Posted Monday, December 30, 2013 09:08 AM
I wrote an article in this space prior to bowl season detailing
my personal strategies for turning a profit during these three weeks of high
stakes affairs. But as I do my research
for the upcoming games, I continue to find a bevy of outdated information
widely available on the internet; strategies that haven’t worked in years, yet they’ve
become a part of the gambling lexicon.
I did a national radio spot last week with a well-known
host. He brought up three strategies as
the ‘sharp Vegas method’. None of them
work. In fact, none of them have worked
in years. I don’t think the host was an idiot – there’s just a bevy of bad
information out there!
So my goal for this week’s column is to poke holes in the
outdated information. The betting
markets are not a static entity; always morphing and evolving. What worked five, ten or twenty years ago
doesn’t necessarily work as 2013 shifts to 2014. And when it comes to college football bowls,
the paradigm has clearly shifted from where it was a decade ago.
As I write this very early on Monday morning, there have
been 15 bowl games already played, with 20 more to follow. Even from this very short sample size, you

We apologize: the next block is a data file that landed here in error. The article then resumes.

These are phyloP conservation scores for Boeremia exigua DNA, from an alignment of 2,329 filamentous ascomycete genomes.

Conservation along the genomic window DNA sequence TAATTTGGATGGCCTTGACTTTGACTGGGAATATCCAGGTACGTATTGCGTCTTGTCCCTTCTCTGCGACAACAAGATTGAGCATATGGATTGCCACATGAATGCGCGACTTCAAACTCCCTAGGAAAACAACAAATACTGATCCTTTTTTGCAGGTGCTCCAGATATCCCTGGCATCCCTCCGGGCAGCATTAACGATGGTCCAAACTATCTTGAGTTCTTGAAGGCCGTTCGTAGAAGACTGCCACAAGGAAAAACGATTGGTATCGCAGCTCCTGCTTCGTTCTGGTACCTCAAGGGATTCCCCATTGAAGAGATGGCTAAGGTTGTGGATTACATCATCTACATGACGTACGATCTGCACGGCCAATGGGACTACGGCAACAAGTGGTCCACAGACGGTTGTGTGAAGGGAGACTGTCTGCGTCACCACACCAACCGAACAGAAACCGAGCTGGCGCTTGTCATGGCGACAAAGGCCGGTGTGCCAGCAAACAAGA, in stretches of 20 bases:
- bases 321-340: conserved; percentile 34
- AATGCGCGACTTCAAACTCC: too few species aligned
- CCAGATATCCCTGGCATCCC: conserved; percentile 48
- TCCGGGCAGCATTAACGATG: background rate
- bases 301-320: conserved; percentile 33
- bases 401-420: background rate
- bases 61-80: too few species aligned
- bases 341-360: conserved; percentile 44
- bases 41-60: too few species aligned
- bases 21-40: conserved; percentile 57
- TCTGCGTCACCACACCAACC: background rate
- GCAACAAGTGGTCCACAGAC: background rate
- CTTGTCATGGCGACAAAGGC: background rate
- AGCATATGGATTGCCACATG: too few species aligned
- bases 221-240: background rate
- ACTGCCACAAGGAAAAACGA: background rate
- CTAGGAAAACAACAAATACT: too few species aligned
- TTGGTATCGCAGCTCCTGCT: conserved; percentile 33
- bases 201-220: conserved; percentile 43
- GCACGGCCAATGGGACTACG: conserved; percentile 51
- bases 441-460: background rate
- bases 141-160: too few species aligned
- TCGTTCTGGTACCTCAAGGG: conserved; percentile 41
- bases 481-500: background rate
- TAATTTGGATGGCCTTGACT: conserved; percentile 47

can see already that these three ‘tried and true’ strategies from years past
have bitten the dust – exactly what happened last year, and the year before
Posted Monday, December 09, 2013 10:34 AM
During football season, I usually write about the NFL every
week. But it wasn’t easy to make broad
generalizations about teams on a Sunday in which more than half the games were
significantly affected by snowy or frigid weather. And the college football bowl pairings were
announced on Sunday Night. So, I made
the executive decision to take a one week break from the NFL this week to discuss
my personal strategies for winning during bowl season.
Motivation is the key
factor for any bowl game. Overall
talent and team speed don’t mean a thing when the players don’t give a hoot
about being there. That’s why underdogs tend
to do fairly well against the spread in the earlier bowl games. It’s not a reward for a favorite to end up in
front of a sparse crowd in Boise or Detroit facing a team they’re not
particularly excited about playing, especially if their second tier bowl bid
came as a result of a relatively disappointing campaign.
Always check the
local newspapers, blogs and yes, even twitter feeds for clues about any
team’s level of preparation and intensity. If the favorite isn’t likely to be
motivated, any halfway competent underdog is almost an automatic play.
Look for the areas of
team strength that are not likely to be affected by a long layoff. Remember, most teams will have been off the
field for three weeks or ... [More]